Add this one to the growing file of “Things Harper Lee Wrote We Never Knew About.”
It’s never been a secret that, starting in December 1959, Lee spent long stretches in Kansas with her childhood friend, the acclaimed novelist, Truman Capote. He was on assignment for the New Yorker magazine to write an article about the brutal murders of four members of the Clutter family. She was there awaiting publication of her first novel, “To Kill a Mockingbird,” and helping him do research for what ended up as a four-part series in the New Yorker in 1965. And then as “In Cold Blood,” the “nonfiction narrative” book that made Capote a star when it was published in 1966.
But now it appears Lee, who died in February, beat him to the punch by more than five years.
An article Lee wrote about the investigation and arrest of the Clutters’ killers appeared in the March 1960 issue of the Grapevine, a magazine for members of the Society of Former Special Agents of the FBI. Published without a byline, it was largely forgotten about until author Charles J. Shields learned of its existence while researching an updated version of his bestselling 2006 biography of Lee. He contacted the Grapevine, which used his research to help locate the article in its archives.
“The editor was very excited,” Shields said in an interview Monday. “She said, ‘This has been a rumor for years, that we once ran something by Harper Lee.’”
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The Grapevine plans on republishing the article — with Lee’s byline this time — in its May issue. Meanwhile, Shields’s significantly updated and revised biography, now titled “Mockingbird: A Portrait of Harper Lee, from Scout to Go Set a Watchman,” comes out Tuesday.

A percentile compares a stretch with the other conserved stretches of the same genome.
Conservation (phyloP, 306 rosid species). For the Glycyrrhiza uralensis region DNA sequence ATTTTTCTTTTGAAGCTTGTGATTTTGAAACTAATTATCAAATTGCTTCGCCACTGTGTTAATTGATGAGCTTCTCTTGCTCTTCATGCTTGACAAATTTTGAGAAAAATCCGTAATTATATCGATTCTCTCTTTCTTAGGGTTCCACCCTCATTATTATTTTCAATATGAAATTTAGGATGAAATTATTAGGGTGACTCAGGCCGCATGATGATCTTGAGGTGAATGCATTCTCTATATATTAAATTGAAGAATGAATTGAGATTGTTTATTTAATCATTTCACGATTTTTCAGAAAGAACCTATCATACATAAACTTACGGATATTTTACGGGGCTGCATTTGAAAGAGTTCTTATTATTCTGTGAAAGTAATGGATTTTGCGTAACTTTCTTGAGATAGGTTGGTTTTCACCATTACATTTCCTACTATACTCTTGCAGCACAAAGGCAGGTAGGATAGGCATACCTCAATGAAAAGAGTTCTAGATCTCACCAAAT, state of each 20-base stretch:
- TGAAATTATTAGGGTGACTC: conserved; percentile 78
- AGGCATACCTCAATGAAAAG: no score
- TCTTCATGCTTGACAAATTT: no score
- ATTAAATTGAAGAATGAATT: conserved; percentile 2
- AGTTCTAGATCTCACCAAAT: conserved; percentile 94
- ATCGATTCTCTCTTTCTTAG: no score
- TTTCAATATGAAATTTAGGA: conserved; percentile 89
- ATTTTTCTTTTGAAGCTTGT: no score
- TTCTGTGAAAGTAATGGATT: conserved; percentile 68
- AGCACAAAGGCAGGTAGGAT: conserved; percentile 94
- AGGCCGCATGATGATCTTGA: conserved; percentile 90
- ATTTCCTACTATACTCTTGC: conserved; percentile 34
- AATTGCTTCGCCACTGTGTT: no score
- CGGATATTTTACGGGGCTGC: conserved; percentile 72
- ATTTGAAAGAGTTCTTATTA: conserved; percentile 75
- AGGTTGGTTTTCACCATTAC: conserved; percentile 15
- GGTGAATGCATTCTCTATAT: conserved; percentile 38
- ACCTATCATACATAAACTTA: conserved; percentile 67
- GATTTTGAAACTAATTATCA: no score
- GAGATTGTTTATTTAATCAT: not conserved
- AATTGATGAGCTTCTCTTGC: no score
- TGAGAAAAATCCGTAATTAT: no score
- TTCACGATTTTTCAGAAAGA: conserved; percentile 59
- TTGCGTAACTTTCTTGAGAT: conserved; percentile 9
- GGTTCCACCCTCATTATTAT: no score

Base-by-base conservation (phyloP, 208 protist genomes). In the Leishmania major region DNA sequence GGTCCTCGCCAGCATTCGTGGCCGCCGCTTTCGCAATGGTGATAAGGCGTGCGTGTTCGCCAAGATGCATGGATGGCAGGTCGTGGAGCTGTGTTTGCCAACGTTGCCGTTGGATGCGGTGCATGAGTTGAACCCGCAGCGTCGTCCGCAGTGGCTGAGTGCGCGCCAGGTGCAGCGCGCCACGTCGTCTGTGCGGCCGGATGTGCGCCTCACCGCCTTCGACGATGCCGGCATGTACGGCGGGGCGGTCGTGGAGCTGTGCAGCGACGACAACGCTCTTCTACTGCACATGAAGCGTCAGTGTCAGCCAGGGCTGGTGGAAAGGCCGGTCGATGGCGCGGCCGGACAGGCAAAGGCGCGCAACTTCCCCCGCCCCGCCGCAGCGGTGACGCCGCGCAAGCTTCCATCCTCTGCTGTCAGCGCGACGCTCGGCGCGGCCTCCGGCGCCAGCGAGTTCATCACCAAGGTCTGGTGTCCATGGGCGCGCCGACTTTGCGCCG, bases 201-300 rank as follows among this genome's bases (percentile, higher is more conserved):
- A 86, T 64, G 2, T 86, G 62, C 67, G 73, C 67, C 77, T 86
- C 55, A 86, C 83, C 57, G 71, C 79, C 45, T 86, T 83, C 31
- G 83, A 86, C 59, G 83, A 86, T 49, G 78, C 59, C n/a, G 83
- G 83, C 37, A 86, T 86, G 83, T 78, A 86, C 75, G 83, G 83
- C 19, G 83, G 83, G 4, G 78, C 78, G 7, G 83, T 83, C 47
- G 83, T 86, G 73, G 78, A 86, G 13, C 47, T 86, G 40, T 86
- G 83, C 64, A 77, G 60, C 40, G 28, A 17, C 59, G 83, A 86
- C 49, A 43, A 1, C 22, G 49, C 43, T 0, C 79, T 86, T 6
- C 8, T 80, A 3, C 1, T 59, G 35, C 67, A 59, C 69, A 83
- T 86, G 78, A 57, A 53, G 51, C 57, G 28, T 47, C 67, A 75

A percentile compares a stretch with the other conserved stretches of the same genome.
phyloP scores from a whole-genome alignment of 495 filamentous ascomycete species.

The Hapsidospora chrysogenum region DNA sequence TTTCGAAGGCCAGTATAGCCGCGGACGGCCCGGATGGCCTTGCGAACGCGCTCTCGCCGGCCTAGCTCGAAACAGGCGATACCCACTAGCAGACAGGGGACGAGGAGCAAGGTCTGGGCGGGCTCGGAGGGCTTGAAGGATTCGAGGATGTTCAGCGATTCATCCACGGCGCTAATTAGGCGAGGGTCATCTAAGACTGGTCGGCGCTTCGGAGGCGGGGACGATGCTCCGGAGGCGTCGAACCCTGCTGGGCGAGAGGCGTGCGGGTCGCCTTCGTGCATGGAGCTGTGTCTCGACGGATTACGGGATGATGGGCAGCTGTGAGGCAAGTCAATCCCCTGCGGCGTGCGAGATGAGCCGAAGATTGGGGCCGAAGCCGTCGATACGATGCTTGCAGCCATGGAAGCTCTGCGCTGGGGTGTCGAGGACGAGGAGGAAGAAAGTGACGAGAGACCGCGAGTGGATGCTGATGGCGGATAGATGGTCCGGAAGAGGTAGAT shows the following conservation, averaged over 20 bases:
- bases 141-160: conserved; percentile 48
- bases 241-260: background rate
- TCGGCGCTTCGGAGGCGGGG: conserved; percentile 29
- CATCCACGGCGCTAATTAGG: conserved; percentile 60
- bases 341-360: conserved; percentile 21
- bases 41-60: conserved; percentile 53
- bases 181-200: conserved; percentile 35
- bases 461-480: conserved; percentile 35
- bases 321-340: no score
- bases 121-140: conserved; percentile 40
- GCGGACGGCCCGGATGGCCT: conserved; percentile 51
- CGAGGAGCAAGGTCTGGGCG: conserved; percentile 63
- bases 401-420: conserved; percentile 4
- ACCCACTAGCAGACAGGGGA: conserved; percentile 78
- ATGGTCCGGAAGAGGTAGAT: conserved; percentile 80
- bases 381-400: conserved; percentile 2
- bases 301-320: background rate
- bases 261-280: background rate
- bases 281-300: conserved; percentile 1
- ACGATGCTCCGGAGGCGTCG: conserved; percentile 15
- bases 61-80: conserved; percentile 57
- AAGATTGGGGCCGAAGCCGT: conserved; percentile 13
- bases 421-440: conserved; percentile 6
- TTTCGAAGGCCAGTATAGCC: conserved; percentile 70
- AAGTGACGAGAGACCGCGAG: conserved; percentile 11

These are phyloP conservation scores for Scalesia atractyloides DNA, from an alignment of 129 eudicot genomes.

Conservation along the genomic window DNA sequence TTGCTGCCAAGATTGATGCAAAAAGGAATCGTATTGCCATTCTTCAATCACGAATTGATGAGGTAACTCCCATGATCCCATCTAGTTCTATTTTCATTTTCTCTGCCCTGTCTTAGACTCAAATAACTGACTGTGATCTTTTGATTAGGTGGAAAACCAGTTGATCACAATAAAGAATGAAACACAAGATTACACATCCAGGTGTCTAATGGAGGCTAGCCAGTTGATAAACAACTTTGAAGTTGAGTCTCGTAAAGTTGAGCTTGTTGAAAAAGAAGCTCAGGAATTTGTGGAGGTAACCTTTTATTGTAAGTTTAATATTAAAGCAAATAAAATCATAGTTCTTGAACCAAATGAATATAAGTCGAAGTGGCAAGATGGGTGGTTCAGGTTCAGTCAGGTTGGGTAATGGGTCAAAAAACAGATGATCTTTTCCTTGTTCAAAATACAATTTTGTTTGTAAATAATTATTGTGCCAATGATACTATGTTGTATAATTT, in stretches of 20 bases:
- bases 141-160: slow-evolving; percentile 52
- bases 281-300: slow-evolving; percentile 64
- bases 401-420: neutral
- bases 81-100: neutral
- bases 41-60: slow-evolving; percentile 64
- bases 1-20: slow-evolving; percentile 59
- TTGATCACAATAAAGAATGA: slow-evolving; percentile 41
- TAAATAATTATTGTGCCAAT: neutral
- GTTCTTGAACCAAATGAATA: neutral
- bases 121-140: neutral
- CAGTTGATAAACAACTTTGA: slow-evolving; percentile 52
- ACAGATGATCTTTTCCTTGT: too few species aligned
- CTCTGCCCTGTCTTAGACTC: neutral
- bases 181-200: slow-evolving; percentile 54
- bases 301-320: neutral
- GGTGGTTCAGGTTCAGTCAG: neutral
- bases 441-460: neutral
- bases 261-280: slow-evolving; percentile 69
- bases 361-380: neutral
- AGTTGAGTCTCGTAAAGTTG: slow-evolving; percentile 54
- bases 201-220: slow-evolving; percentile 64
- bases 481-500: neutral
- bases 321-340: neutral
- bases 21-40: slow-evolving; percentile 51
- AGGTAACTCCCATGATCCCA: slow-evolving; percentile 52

More than one-third of the biography is new material — including a fascinating chapter on the lengthy editing process that helped transform “Watchman,” Lee’s first attempt at a novel, into her masterpiece, “To Kill A Mockingbird.” Shields also digs into the mystery surrounding the discovery of the “Watchman” manuscript nearly 50 years after it was written. Released to huge anticipation last July, “Go Set a Watchman” sold more than one million copies in the first week and will be released in paperback on May 3.
Still, the “Grapevine” revelation may be the most remarkable one contained in Shields’s book, mostly because of what it confirms about Lee’s fierce loyalty to Capote. Headlined “Dewey Had Important Part in Solving Brutal Murders,” the 2,000 word article focused heavily on Alvin A. Dewey Jr., a former FBI special agent turned Kansas Bureau of Investigation agent who played a major role in the Clutter investigation — and, not coincidentally, in “In Cold Blood.”
“It’s a little unctuous that piece,” Shields said of the article which at one point quotes Dewey as passionately vowing to “make a career out of” hunting down the Clutters’s killers if that’s how long it takes. “It was meant to curry favor with the folks on the ground there, particularly with Alvin Dewey.”
Its publication was also meant to fire a warning shot at anyone else who was even thinking about writing a book about the case.
“They were putting stakes in the ground, making it clear ‘This is our turf,’” Shields said.
Make that Capote’s turf.
“Harper Lee was so protective of Truman, the Clutter case was his gig,” said Shields, who’s convinced that’s why the article ran without her byline. “She didn’t want to steal from him.”
Lee will finally get her due when the May edition of the Grapevine comes out with her bylined, republished article. But, typical for Harper Lee, it may be awhile before many people get to read it.
“Usually we keep the Grapevine confidential to our membership,” Nancy Savage, executive director of the Virginia-based Society of Former Special Agents of the FBI said by phone on Monday. “But we’re trying to work something out where we could put (Lee’s article) on our public web site.”